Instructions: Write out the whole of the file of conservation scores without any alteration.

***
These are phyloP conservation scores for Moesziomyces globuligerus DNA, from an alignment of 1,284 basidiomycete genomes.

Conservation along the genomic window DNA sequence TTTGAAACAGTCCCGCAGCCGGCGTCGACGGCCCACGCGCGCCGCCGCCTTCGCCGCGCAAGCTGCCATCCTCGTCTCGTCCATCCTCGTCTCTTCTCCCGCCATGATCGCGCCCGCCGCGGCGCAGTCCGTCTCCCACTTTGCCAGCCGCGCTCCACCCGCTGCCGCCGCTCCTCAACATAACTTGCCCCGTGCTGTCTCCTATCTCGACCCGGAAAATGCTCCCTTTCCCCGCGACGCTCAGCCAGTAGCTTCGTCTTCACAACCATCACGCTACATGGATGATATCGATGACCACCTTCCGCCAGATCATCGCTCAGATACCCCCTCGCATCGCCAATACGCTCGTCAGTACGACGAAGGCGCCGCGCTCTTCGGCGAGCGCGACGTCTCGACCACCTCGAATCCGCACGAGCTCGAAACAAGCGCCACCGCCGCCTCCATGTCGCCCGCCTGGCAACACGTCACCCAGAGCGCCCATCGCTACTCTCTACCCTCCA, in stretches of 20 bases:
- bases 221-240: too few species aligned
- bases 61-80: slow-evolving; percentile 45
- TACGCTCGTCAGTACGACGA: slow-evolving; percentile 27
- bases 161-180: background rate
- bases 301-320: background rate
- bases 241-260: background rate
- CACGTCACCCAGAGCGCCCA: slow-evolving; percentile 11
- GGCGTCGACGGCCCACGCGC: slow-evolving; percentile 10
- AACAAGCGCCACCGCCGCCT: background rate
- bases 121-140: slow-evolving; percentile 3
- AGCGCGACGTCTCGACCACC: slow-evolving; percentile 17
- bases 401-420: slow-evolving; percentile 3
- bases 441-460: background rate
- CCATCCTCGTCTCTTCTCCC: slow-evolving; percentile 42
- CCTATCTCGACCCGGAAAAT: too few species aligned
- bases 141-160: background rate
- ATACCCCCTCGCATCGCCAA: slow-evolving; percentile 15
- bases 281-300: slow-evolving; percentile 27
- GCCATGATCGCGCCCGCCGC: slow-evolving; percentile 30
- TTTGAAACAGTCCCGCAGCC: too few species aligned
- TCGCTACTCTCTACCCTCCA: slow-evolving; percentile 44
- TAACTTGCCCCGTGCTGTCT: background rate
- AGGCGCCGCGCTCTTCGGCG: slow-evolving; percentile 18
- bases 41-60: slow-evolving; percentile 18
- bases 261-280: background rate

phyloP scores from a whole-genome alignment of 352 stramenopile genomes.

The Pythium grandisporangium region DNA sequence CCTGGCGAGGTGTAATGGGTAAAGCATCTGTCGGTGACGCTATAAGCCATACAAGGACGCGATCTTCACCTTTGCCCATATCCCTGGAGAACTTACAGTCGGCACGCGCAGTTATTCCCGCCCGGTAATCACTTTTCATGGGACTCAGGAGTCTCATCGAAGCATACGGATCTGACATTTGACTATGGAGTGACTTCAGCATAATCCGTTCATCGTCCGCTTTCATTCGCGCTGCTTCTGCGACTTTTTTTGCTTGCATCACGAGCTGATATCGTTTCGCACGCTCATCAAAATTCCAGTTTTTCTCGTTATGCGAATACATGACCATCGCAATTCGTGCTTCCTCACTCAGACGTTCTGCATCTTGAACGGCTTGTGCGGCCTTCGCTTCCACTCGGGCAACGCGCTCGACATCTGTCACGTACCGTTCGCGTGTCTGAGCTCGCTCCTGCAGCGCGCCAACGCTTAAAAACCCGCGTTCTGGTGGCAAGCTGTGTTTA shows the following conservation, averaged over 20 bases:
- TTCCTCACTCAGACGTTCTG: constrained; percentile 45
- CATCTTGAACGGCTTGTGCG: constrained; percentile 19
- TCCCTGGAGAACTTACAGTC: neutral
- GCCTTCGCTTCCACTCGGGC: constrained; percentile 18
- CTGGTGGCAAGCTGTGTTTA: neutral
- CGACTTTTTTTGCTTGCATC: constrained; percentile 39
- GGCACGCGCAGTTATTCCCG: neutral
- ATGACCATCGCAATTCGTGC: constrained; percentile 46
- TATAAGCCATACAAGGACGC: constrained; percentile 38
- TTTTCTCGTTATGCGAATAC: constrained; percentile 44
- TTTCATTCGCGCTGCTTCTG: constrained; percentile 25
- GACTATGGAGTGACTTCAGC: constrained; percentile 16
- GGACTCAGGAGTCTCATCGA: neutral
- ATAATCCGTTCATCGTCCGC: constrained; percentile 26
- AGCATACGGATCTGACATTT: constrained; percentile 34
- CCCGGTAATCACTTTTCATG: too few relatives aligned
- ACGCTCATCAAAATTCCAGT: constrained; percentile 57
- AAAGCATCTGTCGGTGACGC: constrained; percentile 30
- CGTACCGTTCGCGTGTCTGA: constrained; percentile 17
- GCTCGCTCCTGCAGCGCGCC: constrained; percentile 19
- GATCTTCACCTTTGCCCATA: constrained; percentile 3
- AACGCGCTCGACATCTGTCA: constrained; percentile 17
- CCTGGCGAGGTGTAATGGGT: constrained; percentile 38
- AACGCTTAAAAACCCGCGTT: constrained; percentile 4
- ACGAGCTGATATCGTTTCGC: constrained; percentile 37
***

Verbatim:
These are phyloP conservation scores for Moesziomyces globuligerus DNA, from an alignment of 1,284 basidiomycete genomes.

Conservation along the genomic window DNA sequence TTTGAAACAGTCCCGCAGCCGGCGTCGACGGCCCACGCGCGCCGCCGCCTTCGCCGCGCAAGCTGCCATCCTCGTCTCGTCCATCCTCGTCTCTTCTCCCGCCATGATCGCGCCCGCCGCGGCGCAGTCCGTCTCCCACTTTGCCAGCCGCGCTCCACCCGCTGCCGCCGCTCCTCAACATAACTTGCCCCGTGCTGTCTCCTATCTCGACCCGGAAAATGCTCCCTTTCCCCGCGACGCTCAGCCAGTAGCTTCGTCTTCACAACCATCACGCTACATGGATGATATCGATGACCACCTTCCGCCAGATCATCGCTCAGATACCCCCTCGCATCGCCAATACGCTCGTCAGTACGACGAAGGCGCCGCGCTCTTCGGCGAGCGCGACGTCTCGACCACCTCGAATCCGCACGAGCTCGAAACAAGCGCCACCGCCGCCTCCATGTCGCCCGCCTGGCAACACGTCACCCAGAGCGCCCATCGCTACTCTCTACCCTCCA, in stretches of 20 bases:
- bases 221-240: too few species aligned
- bases 61-80: slow-evolving; percentile 45
- TACGCTCGTCAGTACGACGA: slow-evolving; percentile 27
- bases 161-180: background rate
- bases 301-320: background rate
- bases 241-260: background rate
- CACGTCACCCAGAGCGCCCA: slow-evolving; percentile 11
- GGCGTCGACGGCCCACGCGC: slow-evolving; percentile 10
- AACAAGCGCCACCGCCGCCT: background rate
- bases 121-140: slow-evolving; percentile 3
- AGCGCGACGTCTCGACCACC: slow-evolving; percentile 17
- bases 401-420: slow-evolving; percentile 3
- bases 441-460: background rate
- CCATCCTCGTCTCTTCTCCC: slow-evolving; percentile 42
- CCTATCTCGACCCGGAAAAT: too few species aligned
- bases 141-160: background rate
- ATACCCCCTCGCATCGCCAA: slow-evolving; percentile 15
- bases 281-300: slow-evolving; percentile 27
- GCCATGATCGCGCCCGCCGC: slow-evolving; percentile 30
- TTTGAAACAGTCCCGCAGCC: too few species aligned
- TCGCTACTCTCTACCCTCCA: slow-evolving; percentile 44
- TAACTTGCCCCGTGCTGTCT: background rate
- AGGCGCCGCGCTCTTCGGCG: slow-evolving; percentile 18
- bases 41-60: slow-evolving; percentile 18
- bases 261-280: background rate

phyloP scores from a whole-genome alignment of 352 stramenopile genomes.

The Pythium grandisporangium region DNA sequence CCTGGCGAGGTGTAATGGGTAAAGCATCTGTCGGTGACGCTATAAGCCATACAAGGACGCGATCTTCACCTTTGCCCATATCCCTGGAGAACTTACAGTCGGCACGCGCAGTTATTCCCGCCCGGTAATCACTTTTCATGGGACTCAGGAGTCTCATCGAAGCATACGGATCTGACATTTGACTATGGAGTGACTTCAGCATAATCCGTTCATCGTCCGCTTTCATTCGCGCTGCTTCTGCGACTTTTTTTGCTTGCATCACGAGCTGATATCGTTTCGCACGCTCATCAAAATTCCAGTTTTTCTCGTTATGCGAATACATGACCATCGCAATTCGTGCTTCCTCACTCAGACGTTCTGCATCTTGAACGGCTTGTGCGGCCTTCGCTTCCACTCGGGCAACGCGCTCGACATCTGTCACGTACCGTTCGCGTGTCTGAGCTCGCTCCTGCAGCGCGCCAACGCTTAAAAACCCGCGTTCTGGTGGCAAGCTGTGTTTA shows the following conservation, averaged over 20 bases:
- TTCCTCACTCAGACGTTCTG: constrained; percentile 45
- CATCTTGAACGGCTTGTGCG: constrained; percentile 19
- TCCCTGGAGAACTTACAGTC: neutral
- GCCTTCGCTTCCACTCGGGC: constrained; percentile 18
- CTGGTGGCAAGCTGTGTTTA: neutral
- CGACTTTTTTTGCTTGCATC: constrained; percentile 39
- GGCACGCGCAGTTATTCCCG: neutral
- ATGACCATCGCAATTCGTGC: constrained; percentile 46
- TATAAGCCATACAAGGACGC: constrained; percentile 38
- TTTTCTCGTTATGCGAATAC: constrained; percentile 44
- TTTCATTCGCGCTGCTTCTG: constrained; percentile 25
- GACTATGGAGTGACTTCAGC: constrained; percentile 16
- GGACTCAGGAGTCTCATCGA: neutral
- ATAATCCGTTCATCGTCCGC: constrained; percentile 26
- AGCATACGGATCTGACATTT: constrained; percentile 34
- CCCGGTAATCACTTTTCATG: too few relatives aligned
- ACGCTCATCAAAATTCCAGT: constrained; percentile 57
- AAAGCATCTGTCGGTGACGC: constrained; percentile 30
- CGTACCGTTCGCGTGTCTGA: constrained; percentile 17
- GCTCGCTCCTGCAGCGCGCC: constrained; percentile 19
- GATCTTCACCTTTGCCCATA: constrained; percentile 3
- AACGCGCTCGACATCTGTCA: constrained; percentile 17
- CCTGGCGAGGTGTAATGGGT: constrained; percentile 38
- AACGCTTAAAAACCCGCGTT: constrained; percentile 4
- ACGAGCTGATATCGTTTCGC: constrained; percentile 37